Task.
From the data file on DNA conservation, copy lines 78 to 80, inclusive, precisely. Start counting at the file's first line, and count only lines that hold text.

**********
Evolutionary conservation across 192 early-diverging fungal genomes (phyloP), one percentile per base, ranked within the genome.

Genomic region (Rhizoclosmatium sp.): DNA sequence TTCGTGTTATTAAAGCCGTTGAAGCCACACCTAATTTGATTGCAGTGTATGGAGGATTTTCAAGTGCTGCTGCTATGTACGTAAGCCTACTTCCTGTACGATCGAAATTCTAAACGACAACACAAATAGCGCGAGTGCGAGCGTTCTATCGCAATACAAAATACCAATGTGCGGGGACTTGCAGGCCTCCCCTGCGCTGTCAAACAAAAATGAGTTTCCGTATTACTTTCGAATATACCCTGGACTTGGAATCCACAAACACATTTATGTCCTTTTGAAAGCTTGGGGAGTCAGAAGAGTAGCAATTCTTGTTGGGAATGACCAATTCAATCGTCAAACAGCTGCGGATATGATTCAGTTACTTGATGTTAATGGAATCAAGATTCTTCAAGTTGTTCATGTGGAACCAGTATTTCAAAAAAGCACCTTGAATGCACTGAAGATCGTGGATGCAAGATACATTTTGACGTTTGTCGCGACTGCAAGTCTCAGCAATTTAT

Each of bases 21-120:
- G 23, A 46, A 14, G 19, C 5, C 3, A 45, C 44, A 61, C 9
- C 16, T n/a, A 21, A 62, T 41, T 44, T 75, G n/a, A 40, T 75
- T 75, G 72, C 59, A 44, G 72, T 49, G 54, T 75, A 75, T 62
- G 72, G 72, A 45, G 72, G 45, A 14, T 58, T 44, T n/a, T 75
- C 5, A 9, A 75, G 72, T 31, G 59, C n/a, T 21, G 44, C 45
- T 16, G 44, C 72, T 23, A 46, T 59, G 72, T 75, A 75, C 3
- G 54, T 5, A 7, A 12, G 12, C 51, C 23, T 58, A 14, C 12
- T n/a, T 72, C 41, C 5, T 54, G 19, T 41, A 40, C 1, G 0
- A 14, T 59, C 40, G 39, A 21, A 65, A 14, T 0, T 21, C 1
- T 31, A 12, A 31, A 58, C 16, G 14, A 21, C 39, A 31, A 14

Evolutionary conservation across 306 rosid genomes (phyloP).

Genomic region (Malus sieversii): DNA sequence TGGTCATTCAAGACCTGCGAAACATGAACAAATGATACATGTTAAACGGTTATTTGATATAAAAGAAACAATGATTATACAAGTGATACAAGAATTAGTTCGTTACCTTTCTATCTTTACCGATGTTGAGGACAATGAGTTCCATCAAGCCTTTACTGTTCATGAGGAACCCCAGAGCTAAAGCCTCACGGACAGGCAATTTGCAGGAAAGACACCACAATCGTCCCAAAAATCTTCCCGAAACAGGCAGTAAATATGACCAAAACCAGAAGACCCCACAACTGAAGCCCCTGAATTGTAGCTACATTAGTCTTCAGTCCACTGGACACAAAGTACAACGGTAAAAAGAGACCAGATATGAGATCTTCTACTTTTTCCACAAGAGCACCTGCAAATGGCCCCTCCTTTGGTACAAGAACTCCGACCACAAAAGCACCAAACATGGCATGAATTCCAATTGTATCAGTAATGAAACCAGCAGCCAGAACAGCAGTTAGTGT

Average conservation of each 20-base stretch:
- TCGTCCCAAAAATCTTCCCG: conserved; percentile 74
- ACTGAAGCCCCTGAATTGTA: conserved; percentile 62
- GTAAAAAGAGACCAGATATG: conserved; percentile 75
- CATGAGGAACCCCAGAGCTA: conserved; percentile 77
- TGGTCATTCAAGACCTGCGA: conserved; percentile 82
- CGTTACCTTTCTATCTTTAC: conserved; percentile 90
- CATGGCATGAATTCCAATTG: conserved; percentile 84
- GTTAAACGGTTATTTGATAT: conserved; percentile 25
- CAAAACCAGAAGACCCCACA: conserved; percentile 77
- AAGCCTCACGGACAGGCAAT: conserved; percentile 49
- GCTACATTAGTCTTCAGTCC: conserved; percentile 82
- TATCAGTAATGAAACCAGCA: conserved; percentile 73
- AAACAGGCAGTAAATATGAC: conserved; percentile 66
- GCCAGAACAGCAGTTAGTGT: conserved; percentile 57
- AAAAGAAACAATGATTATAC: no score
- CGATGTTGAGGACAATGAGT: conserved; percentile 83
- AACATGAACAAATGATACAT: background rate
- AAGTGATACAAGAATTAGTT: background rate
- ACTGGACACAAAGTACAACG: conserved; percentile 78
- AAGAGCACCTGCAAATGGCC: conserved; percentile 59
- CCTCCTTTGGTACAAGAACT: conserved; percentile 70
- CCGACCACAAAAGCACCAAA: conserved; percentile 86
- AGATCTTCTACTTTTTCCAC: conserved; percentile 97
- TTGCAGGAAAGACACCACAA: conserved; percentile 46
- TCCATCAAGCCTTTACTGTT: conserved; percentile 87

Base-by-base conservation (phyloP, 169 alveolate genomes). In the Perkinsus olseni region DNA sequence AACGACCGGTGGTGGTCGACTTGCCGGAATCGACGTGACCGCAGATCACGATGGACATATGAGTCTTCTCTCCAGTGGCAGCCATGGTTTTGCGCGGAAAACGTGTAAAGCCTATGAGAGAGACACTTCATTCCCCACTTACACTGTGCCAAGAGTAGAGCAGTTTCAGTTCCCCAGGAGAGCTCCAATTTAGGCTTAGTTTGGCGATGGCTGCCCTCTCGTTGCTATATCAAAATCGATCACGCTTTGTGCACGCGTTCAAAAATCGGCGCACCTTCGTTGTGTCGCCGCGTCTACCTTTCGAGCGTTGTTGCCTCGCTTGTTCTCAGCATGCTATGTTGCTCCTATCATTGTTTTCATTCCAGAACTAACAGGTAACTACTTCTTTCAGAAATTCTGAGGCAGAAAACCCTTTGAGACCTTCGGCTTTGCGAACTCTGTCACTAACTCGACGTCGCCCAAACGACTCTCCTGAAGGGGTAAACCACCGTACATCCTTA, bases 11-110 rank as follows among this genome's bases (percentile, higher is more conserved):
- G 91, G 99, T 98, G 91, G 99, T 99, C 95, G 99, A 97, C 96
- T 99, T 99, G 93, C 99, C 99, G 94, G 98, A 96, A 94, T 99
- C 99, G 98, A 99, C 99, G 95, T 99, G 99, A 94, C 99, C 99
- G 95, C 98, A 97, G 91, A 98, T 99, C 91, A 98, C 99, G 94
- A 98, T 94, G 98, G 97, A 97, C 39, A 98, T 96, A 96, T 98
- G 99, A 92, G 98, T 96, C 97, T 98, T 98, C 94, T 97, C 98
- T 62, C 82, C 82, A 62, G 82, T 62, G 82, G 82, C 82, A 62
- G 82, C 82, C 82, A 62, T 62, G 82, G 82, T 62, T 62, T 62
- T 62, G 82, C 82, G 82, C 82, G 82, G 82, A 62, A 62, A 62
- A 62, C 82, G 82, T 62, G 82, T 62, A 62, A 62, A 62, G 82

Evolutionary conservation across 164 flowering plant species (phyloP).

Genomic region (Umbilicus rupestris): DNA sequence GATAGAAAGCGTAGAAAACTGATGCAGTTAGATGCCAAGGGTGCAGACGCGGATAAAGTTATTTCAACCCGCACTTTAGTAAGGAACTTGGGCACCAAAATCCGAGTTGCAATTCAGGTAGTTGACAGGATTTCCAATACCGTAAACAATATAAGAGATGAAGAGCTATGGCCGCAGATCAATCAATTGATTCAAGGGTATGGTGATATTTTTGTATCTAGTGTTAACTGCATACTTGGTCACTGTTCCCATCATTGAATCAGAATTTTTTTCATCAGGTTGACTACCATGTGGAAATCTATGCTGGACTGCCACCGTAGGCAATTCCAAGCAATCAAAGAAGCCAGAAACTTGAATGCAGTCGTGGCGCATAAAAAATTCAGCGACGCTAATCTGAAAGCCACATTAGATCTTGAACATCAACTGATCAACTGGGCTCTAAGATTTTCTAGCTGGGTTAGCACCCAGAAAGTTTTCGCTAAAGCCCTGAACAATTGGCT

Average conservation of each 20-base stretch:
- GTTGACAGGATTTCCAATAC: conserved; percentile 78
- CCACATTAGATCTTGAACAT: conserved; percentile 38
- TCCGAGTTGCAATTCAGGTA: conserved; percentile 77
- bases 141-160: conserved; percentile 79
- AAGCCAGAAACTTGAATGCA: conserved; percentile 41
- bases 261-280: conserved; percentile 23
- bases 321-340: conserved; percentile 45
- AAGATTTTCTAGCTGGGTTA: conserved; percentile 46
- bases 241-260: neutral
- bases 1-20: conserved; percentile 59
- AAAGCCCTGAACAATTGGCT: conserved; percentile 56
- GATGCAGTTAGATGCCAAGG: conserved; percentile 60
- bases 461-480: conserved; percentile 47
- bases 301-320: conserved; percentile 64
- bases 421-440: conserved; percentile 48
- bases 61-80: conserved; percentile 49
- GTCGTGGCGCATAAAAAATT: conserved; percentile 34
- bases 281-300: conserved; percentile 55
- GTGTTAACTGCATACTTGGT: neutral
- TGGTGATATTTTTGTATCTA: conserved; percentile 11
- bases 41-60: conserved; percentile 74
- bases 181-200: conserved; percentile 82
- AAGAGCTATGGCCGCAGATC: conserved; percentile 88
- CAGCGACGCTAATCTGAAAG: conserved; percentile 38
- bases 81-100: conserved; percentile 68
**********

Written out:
- AAGAGCTATGGCCGCAGATC: conserved; percentile 88
- CAGCGACGCTAATCTGAAAG: conserved; percentile 38
- bases 81-100: conserved; percentile 68